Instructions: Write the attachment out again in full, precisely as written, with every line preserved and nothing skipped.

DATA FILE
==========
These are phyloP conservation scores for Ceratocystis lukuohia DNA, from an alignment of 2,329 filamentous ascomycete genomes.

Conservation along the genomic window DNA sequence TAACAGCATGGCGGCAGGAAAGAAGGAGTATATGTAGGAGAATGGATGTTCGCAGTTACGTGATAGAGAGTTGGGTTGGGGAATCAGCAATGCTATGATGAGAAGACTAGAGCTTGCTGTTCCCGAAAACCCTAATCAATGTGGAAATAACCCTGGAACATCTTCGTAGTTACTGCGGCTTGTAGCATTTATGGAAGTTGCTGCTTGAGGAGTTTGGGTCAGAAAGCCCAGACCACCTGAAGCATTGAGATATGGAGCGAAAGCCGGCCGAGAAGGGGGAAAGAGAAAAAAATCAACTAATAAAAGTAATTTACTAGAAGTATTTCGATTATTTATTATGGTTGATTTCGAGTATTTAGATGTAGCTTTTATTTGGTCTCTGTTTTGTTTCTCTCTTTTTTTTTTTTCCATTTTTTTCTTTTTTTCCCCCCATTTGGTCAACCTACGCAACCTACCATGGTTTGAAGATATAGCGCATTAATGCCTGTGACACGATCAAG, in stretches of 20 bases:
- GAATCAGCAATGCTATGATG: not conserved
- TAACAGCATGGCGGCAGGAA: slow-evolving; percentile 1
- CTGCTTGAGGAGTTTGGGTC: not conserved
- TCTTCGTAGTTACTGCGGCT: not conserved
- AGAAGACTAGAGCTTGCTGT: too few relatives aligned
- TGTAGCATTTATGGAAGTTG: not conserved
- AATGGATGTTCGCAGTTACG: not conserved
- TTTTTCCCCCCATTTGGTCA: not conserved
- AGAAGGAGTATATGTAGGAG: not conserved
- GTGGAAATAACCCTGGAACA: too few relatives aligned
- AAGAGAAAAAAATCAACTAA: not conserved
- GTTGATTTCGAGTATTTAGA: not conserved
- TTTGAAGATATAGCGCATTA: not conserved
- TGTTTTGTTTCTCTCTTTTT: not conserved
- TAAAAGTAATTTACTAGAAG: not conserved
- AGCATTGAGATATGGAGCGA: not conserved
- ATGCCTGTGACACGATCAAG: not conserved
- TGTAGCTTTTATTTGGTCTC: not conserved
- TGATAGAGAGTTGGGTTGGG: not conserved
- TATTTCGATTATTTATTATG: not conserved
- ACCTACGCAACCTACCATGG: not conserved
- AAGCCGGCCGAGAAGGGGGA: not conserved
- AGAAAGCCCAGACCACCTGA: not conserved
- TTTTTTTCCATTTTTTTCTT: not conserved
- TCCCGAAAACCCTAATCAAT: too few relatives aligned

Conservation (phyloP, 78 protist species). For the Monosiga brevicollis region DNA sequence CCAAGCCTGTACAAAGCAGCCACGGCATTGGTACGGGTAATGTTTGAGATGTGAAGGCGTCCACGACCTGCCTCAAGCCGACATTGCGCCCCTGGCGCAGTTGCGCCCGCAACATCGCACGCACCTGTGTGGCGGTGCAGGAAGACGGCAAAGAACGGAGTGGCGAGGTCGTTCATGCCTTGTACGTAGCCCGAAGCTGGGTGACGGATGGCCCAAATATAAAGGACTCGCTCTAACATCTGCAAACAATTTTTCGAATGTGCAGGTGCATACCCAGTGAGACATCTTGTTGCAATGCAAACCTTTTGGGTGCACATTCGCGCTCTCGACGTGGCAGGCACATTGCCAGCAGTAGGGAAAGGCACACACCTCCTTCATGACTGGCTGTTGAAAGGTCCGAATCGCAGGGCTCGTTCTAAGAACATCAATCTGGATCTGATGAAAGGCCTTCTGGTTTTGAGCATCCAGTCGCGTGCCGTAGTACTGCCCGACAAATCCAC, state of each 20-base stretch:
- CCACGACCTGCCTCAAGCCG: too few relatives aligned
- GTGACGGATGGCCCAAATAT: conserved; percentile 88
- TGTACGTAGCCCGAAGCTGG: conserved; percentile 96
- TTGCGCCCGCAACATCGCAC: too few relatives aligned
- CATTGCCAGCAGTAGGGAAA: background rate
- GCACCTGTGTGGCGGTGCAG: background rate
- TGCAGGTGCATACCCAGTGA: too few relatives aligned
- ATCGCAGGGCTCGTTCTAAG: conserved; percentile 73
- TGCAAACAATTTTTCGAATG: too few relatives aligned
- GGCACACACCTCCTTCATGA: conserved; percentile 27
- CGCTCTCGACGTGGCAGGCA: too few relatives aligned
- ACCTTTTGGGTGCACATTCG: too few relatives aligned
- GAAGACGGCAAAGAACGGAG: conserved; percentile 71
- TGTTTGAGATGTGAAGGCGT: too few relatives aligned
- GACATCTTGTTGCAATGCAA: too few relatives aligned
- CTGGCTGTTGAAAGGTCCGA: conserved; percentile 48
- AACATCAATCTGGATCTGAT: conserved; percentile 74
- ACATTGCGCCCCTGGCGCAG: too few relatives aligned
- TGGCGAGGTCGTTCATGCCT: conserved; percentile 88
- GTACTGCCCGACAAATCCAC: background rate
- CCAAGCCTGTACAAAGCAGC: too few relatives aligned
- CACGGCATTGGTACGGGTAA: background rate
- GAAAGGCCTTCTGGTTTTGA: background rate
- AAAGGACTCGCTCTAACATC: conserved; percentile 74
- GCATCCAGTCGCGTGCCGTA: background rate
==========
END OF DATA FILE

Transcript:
These are phyloP conservation scores for Ceratocystis lukuohia DNA, from an alignment of 2,329 filamentous ascomycete genomes.

Conservation along the genomic window DNA sequence TAACAGCATGGCGGCAGGAAAGAAGGAGTATATGTAGGAGAATGGATGTTCGCAGTTACGTGATAGAGAGTTGGGTTGGGGAATCAGCAATGCTATGATGAGAAGACTAGAGCTTGCTGTTCCCGAAAACCCTAATCAATGTGGAAATAACCCTGGAACATCTTCGTAGTTACTGCGGCTTGTAGCATTTATGGAAGTTGCTGCTTGAGGAGTTTGGGTCAGAAAGCCCAGACCACCTGAAGCATTGAGATATGGAGCGAAAGCCGGCCGAGAAGGGGGAAAGAGAAAAAAATCAACTAATAAAAGTAATTTACTAGAAGTATTTCGATTATTTATTATGGTTGATTTCGAGTATTTAGATGTAGCTTTTATTTGGTCTCTGTTTTGTTTCTCTCTTTTTTTTTTTTCCATTTTTTTCTTTTTTTCCCCCCATTTGGTCAACCTACGCAACCTACCATGGTTTGAAGATATAGCGCATTAATGCCTGTGACACGATCAAG, in stretches of 20 bases:
- GAATCAGCAATGCTATGATG: not conserved
- TAACAGCATGGCGGCAGGAA: slow-evolving; percentile 1
- CTGCTTGAGGAGTTTGGGTC: not conserved
- TCTTCGTAGTTACTGCGGCT: not conserved
- AGAAGACTAGAGCTTGCTGT: too few relatives aligned
- TGTAGCATTTATGGAAGTTG: not conserved
- AATGGATGTTCGCAGTTACG: not conserved
- TTTTTCCCCCCATTTGGTCA: not conserved
- AGAAGGAGTATATGTAGGAG: not conserved
- GTGGAAATAACCCTGGAACA: too few relatives aligned
- AAGAGAAAAAAATCAACTAA: not conserved
- GTTGATTTCGAGTATTTAGA: not conserved
- TTTGAAGATATAGCGCATTA: not conserved
- TGTTTTGTTTCTCTCTTTTT: not conserved
- TAAAAGTAATTTACTAGAAG: not conserved
- AGCATTGAGATATGGAGCGA: not conserved
- ATGCCTGTGACACGATCAAG: not conserved
- TGTAGCTTTTATTTGGTCTC: not conserved
- TGATAGAGAGTTGGGTTGGG: not conserved
- TATTTCGATTATTTATTATG: not conserved
- ACCTACGCAACCTACCATGG: not conserved
- AAGCCGGCCGAGAAGGGGGA: not conserved
- AGAAAGCCCAGACCACCTGA: not conserved
- TTTTTTTCCATTTTTTTCTT: not conserved
- TCCCGAAAACCCTAATCAAT: too few relatives aligned

Conservation (phyloP, 78 protist species). For the Monosiga brevicollis region DNA sequence CCAAGCCTGTACAAAGCAGCCACGGCATTGGTACGGGTAATGTTTGAGATGTGAAGGCGTCCACGACCTGCCTCAAGCCGACATTGCGCCCCTGGCGCAGTTGCGCCCGCAACATCGCACGCACCTGTGTGGCGGTGCAGGAAGACGGCAAAGAACGGAGTGGCGAGGTCGTTCATGCCTTGTACGTAGCCCGAAGCTGGGTGACGGATGGCCCAAATATAAAGGACTCGCTCTAACATCTGCAAACAATTTTTCGAATGTGCAGGTGCATACCCAGTGAGACATCTTGTTGCAATGCAAACCTTTTGGGTGCACATTCGCGCTCTCGACGTGGCAGGCACATTGCCAGCAGTAGGGAAAGGCACACACCTCCTTCATGACTGGCTGTTGAAAGGTCCGAATCGCAGGGCTCGTTCTAAGAACATCAATCTGGATCTGATGAAAGGCCTTCTGGTTTTGAGCATCCAGTCGCGTGCCGTAGTACTGCCCGACAAATCCAC, state of each 20-base stretch:
- CCACGACCTGCCTCAAGCCG: too few relatives aligned
- GTGACGGATGGCCCAAATAT: conserved; percentile 88
- TGTACGTAGCCCGAAGCTGG: conserved; percentile 96
- TTGCGCCCGCAACATCGCAC: too few relatives aligned
- CATTGCCAGCAGTAGGGAAA: background rate
- GCACCTGTGTGGCGGTGCAG: background rate
- TGCAGGTGCATACCCAGTGA: too few relatives aligned
- ATCGCAGGGCTCGTTCTAAG: conserved; percentile 73
- TGCAAACAATTTTTCGAATG: too few relatives aligned
- GGCACACACCTCCTTCATGA: conserved; percentile 27
- CGCTCTCGACGTGGCAGGCA: too few relatives aligned
- ACCTTTTGGGTGCACATTCG: too few relatives aligned
- GAAGACGGCAAAGAACGGAG: conserved; percentile 71
- TGTTTGAGATGTGAAGGCGT: too few relatives aligned
- GACATCTTGTTGCAATGCAA: too few relatives aligned
- CTGGCTGTTGAAAGGTCCGA: conserved; percentile 48
- AACATCAATCTGGATCTGAT: conserved; percentile 74
- ACATTGCGCCCCTGGCGCAG: too few relatives aligned
- TGGCGAGGTCGTTCATGCCT: conserved; percentile 88
- GTACTGCCCGACAAATCCAC: background rate
- CCAAGCCTGTACAAAGCAGC: too few relatives aligned
- CACGGCATTGGTACGGGTAA: background rate
- GAAAGGCCTTCTGGTTTTGA: background rate
- AAAGGACTCGCTCTAACATC: conserved; percentile 74
- GCATCCAGTCGCGTGCCGTA: background rate